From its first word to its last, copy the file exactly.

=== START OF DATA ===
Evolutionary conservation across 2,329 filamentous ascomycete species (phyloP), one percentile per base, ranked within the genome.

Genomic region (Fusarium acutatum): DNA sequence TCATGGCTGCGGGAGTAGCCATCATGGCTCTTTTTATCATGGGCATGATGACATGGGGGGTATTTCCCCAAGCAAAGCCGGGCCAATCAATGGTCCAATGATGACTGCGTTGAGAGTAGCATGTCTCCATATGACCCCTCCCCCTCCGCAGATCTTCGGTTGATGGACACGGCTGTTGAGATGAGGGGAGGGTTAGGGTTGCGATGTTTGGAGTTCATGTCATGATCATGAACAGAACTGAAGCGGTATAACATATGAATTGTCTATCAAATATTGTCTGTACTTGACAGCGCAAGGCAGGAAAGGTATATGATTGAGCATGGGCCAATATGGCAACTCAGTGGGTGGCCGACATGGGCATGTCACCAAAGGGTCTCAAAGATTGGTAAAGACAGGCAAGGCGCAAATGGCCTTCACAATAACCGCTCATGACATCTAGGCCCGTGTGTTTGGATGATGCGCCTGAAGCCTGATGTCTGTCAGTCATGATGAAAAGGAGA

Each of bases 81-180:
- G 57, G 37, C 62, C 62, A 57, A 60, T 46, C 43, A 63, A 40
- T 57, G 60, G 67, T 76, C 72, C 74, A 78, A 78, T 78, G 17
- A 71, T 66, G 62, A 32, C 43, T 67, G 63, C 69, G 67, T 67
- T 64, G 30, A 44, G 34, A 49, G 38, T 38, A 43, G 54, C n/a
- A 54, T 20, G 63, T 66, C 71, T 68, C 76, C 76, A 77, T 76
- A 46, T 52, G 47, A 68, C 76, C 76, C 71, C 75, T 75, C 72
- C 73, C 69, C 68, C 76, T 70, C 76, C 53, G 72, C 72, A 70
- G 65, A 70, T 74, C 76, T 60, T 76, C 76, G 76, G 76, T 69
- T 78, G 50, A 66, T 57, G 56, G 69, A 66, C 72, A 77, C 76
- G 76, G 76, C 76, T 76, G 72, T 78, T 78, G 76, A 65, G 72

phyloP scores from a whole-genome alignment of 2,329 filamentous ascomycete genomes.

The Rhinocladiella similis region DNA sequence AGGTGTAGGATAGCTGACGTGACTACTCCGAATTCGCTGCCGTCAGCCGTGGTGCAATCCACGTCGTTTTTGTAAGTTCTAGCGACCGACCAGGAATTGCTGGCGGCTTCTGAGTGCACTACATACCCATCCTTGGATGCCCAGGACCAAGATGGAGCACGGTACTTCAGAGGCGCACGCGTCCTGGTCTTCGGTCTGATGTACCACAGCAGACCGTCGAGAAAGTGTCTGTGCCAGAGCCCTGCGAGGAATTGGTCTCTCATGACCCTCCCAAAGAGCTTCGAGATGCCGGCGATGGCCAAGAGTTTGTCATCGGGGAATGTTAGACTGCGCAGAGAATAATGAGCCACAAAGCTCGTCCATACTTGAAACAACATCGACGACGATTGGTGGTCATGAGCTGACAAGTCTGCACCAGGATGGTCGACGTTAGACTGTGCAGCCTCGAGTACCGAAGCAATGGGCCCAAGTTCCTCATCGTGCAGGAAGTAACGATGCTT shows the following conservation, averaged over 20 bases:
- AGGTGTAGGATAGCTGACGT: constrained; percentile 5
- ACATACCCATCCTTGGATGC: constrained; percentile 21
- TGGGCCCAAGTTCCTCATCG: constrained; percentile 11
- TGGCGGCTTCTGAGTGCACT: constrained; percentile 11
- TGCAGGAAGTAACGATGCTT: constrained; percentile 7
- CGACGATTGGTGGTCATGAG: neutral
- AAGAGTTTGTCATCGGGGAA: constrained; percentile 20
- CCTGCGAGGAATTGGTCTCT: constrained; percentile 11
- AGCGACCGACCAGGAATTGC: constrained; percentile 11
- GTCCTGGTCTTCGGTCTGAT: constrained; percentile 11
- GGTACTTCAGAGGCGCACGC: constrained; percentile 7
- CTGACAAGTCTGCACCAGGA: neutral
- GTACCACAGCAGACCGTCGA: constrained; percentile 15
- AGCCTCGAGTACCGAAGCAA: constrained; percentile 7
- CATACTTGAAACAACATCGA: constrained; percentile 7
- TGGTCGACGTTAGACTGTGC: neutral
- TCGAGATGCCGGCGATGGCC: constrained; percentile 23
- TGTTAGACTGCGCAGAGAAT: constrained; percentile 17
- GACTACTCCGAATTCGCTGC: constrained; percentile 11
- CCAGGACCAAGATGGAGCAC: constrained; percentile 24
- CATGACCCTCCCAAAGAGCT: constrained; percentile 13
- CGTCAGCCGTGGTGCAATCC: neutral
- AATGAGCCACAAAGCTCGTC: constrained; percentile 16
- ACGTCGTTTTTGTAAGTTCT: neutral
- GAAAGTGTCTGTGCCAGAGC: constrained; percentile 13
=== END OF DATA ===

Evolutionary conservation across 2,329 filamentous ascomycete species (phyloP), one percentile per base, ranked within the genome.

Genomic region (Fusarium acutatum): DNA sequence TCATGGCTGCGGGAGTAGCCATCATGGCTCTTTTTATCATGGGCATGATGACATGGGGGGTATTTCCCCAAGCAAAGCCGGGCCAATCAATGGTCCAATGATGACTGCGTTGAGAGTAGCATGTCTCCATATGACCCCTCCCCCTCCGCAGATCTTCGGTTGATGGACACGGCTGTTGAGATGAGGGGAGGGTTAGGGTTGCGATGTTTGGAGTTCATGTCATGATCATGAACAGAACTGAAGCGGTATAACATATGAATTGTCTATCAAATATTGTCTGTACTTGACAGCGCAAGGCAGGAAAGGTATATGATTGAGCATGGGCCAATATGGCAACTCAGTGGGTGGCCGACATGGGCATGTCACCAAAGGGTCTCAAAGATTGGTAAAGACAGGCAAGGCGCAAATGGCCTTCACAATAACCGCTCATGACATCTAGGCCCGTGTGTTTGGATGATGCGCCTGAAGCCTGATGTCTGTCAGTCATGATGAAAAGGAGA

Each of bases 81-180:
- G 57, G 37, C 62, C 62, A 57, A 60, T 46, C 43, A 63, A 40
- T 57, G 60, G 67, T 76, C 72, C 74, A 78, A 78, T 78, G 17
- A 71, T 66, G 62, A 32, C 43, T 67, G 63, C 69, G 67, T 67
- T 64, G 30, A 44, G 34, A 49, G 38, T 38, A 43, G 54, C n/a
- A 54, T 20, G 63, T 66, C 71, T 68, C 76, C 76, A 77, T 76
- A 46, T 52, G 47, A 68, C 76, C 76, C 71, C 75, T 75, C 72
- C 73, C 69, C 68, C 76, T 70, C 76, C 53, G 72, C 72, A 70
- G 65, A 70, T 74, C 76, T 60, T 76, C 76, G 76, G 76, T 69
- T 78, G 50, A 66, T 57, G 56, G 69, A 66, C 72, A 77, C 76
- G 76, G 76, C 76, T 76, G 72, T 78, T 78, G 76, A 65, G 72

phyloP scores from a whole-genome alignment of 2,329 filamentous ascomycete genomes.

The Rhinocladiella similis region DNA sequence AGGTGTAGGATAGCTGACGTGACTACTCCGAATTCGCTGCCGTCAGCCGTGGTGCAATCCACGTCGTTTTTGTAAGTTCTAGCGACCGACCAGGAATTGCTGGCGGCTTCTGAGTGCACTACATACCCATCCTTGGATGCCCAGGACCAAGATGGAGCACGGTACTTCAGAGGCGCACGCGTCCTGGTCTTCGGTCTGATGTACCACAGCAGACCGTCGAGAAAGTGTCTGTGCCAGAGCCCTGCGAGGAATTGGTCTCTCATGACCCTCCCAAAGAGCTTCGAGATGCCGGCGATGGCCAAGAGTTTGTCATCGGGGAATGTTAGACTGCGCAGAGAATAATGAGCCACAAAGCTCGTCCATACTTGAAACAACATCGACGACGATTGGTGGTCATGAGCTGACAAGTCTGCACCAGGATGGTCGACGTTAGACTGTGCAGCCTCGAGTACCGAAGCAATGGGCCCAAGTTCCTCATCGTGCAGGAAGTAACGATGCTT shows the following conservation, averaged over 20 bases:
- AGGTGTAGGATAGCTGACGT: constrained; percentile 5
- ACATACCCATCCTTGGATGC: constrained; percentile 21
- TGGGCCCAAGTTCCTCATCG: constrained; percentile 11
- TGGCGGCTTCTGAGTGCACT: constrained; percentile 11
- TGCAGGAAGTAACGATGCTT: constrained; percentile 7
- CGACGATTGGTGGTCATGAG: neutral
- AAGAGTTTGTCATCGGGGAA: constrained; percentile 20
- CCTGCGAGGAATTGGTCTCT: constrained; percentile 11
- AGCGACCGACCAGGAATTGC: constrained; percentile 11
- GTCCTGGTCTTCGGTCTGAT: constrained; percentile 11
- GGTACTTCAGAGGCGCACGC: constrained; percentile 7
- CTGACAAGTCTGCACCAGGA: neutral
- GTACCACAGCAGACCGTCGA: constrained; percentile 15
- AGCCTCGAGTACCGAAGCAA: constrained; percentile 7
- CATACTTGAAACAACATCGA: constrained; percentile 7
- TGGTCGACGTTAGACTGTGC: neutral
- TCGAGATGCCGGCGATGGCC: constrained; percentile 23
- TGTTAGACTGCGCAGAGAAT: constrained; percentile 17
- GACTACTCCGAATTCGCTGC: constrained; percentile 11
- CCAGGACCAAGATGGAGCAC: constrained; percentile 24
- CATGACCCTCCCAAAGAGCT: constrained; percentile 13
- CGTCAGCCGTGGTGCAATCC: neutral
- AATGAGCCACAAAGCTCGTC: constrained; percentile 16
- ACGTCGTTTTTGTAAGTTCT: neutral
- GAAAGTGTCTGTGCCAGAGC: constrained; percentile 13